Banjul (Gambia) (AFP) – The leader of the Gambia’s main political opposition was arrested Saturday following a second round of rare demonstrations in the country, with supporters demanding answers over the death in custody of a senior party figure.
United Democratic Party (UDP) chief Ousainou Darboe, a human rights lawyer, was seen being hauled away by police with three other party leaders after beginning a protest march from his residence just outside the capital of Banjul.
Gambian security forces armed with assault rifles fired tear gas at the protesters, according to eyewitnesses.
Around 150 supporters had joined Darboe to call for justice in the case of UDP organising secretary Solo Sandeng, who died in custody on Thursday.
Sandeng had led a protest which ended with Gambian security forces beating and arresting dozens for making a public call for electoral reform and the resignation of strongman President Yahya Jammeh.
The UDP confirmed Sandeng’s death to AFP on Saturday morning, while Darboe told a gathering of activists prior to his arrest that two female protesters were also in a coma but remained in detention.
“We have received some reports that Solo Sandeng died in detention. We understand he died shortly after his arrest for participating in what we’ve been told by eyewitnesses was a peaceful protest,” said Amnesty International west Africa researcher Sabrina Mahtani.
The circumstances of Sandeng’s death were “as yet unknown”, Mahtani said, calling on the authorities to conduct an immediate and thorough investigation and to release any other UDP members still being held.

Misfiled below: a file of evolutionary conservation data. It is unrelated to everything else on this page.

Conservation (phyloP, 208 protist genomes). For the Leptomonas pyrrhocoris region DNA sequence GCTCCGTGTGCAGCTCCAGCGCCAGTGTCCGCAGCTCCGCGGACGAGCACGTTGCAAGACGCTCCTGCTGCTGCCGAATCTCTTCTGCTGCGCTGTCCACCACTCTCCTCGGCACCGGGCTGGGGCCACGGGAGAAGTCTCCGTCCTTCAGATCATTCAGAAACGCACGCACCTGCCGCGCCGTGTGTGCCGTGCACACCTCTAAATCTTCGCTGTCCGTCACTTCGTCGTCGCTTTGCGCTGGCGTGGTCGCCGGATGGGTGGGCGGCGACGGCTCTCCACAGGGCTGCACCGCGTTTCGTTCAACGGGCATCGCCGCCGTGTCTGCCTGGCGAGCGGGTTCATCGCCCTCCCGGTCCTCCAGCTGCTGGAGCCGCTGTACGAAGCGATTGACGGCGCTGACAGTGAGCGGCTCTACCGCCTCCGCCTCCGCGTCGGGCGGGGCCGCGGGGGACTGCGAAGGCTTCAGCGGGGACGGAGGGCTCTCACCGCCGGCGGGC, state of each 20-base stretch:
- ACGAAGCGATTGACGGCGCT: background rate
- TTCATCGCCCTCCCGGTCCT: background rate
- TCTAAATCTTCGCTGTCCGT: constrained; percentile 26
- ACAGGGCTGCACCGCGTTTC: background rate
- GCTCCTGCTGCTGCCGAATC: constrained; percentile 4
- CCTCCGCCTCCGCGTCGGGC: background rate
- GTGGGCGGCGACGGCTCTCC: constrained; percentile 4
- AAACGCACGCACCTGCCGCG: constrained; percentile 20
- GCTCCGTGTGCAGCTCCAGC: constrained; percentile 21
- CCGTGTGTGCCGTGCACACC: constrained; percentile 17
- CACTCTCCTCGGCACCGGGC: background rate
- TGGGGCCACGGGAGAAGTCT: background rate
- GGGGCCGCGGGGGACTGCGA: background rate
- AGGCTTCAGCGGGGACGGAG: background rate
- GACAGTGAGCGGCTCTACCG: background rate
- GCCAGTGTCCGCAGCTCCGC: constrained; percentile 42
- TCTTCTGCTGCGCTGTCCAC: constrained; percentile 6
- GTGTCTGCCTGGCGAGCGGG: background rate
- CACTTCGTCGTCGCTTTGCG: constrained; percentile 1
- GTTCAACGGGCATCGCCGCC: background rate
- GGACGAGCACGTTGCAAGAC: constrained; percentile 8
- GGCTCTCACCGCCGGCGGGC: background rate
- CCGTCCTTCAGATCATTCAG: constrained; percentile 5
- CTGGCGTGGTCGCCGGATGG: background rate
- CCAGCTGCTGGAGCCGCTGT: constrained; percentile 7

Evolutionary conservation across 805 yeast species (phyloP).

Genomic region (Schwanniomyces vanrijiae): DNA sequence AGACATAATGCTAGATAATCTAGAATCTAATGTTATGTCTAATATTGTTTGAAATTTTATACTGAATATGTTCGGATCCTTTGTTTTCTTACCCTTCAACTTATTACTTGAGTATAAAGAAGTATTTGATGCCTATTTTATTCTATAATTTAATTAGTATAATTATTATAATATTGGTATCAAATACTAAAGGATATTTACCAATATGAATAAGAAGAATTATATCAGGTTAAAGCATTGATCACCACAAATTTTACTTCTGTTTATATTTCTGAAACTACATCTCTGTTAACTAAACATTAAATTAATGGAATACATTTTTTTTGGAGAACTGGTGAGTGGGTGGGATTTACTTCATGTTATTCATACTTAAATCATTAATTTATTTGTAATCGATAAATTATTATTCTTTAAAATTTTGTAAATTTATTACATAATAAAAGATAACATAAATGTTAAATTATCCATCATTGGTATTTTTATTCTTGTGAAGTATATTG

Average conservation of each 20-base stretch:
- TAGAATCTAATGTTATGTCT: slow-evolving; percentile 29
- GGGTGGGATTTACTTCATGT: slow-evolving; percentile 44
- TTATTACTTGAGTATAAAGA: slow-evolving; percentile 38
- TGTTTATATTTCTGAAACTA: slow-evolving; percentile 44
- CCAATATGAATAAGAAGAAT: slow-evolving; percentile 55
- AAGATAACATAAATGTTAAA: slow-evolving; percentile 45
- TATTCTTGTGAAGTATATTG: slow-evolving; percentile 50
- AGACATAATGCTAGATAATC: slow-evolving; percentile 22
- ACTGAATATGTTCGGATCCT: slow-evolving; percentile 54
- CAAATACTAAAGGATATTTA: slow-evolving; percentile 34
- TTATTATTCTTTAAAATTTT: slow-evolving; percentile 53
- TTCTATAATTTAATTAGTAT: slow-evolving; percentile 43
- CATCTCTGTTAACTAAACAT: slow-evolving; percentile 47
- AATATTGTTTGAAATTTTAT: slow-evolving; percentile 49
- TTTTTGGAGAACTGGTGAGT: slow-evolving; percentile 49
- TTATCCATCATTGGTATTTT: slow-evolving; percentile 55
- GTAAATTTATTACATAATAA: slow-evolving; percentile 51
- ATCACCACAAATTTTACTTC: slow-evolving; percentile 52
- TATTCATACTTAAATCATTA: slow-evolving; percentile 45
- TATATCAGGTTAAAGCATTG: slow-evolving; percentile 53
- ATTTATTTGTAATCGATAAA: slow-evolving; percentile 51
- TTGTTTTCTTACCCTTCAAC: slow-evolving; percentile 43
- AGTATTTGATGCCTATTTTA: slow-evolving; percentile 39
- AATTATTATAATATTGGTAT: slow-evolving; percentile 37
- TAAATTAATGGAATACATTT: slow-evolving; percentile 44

Gambia’s information minister did not immediately respond to a call for comment.
President Jammeh was out of the country when Thursday’s protest happened, attending a summit of leaders from the world’s Muslim countries in Istanbul.
A military officer and former wrestler, he has ruled the tiny west African country with an iron fist since he seized power in a coup in 1994, and is regularly accused of sanctioning a catalogue of human rights abuses.
Amnesty’s Mahtani said further repressive measures against opposition activity was likely in the run-up to a presidential election in December widely expected to return Jammeh to power for a fifth term.
“We are concerned with the election period coming up that there will be a further crackdown on fundamental human rights,” she said.
The protest came days after the UDP filed a lawsuit against the state for keeping the chairman of the electoral commission in power long after his mandate expired, alleging he was also a Jammeh ally in a supposedly neutral position.
The Independent Electoral Commission last year submitted a bill to parliament, later enacted into law, which opposition parties viewed as placing harsh restrictions on their ability to field candidates in elections.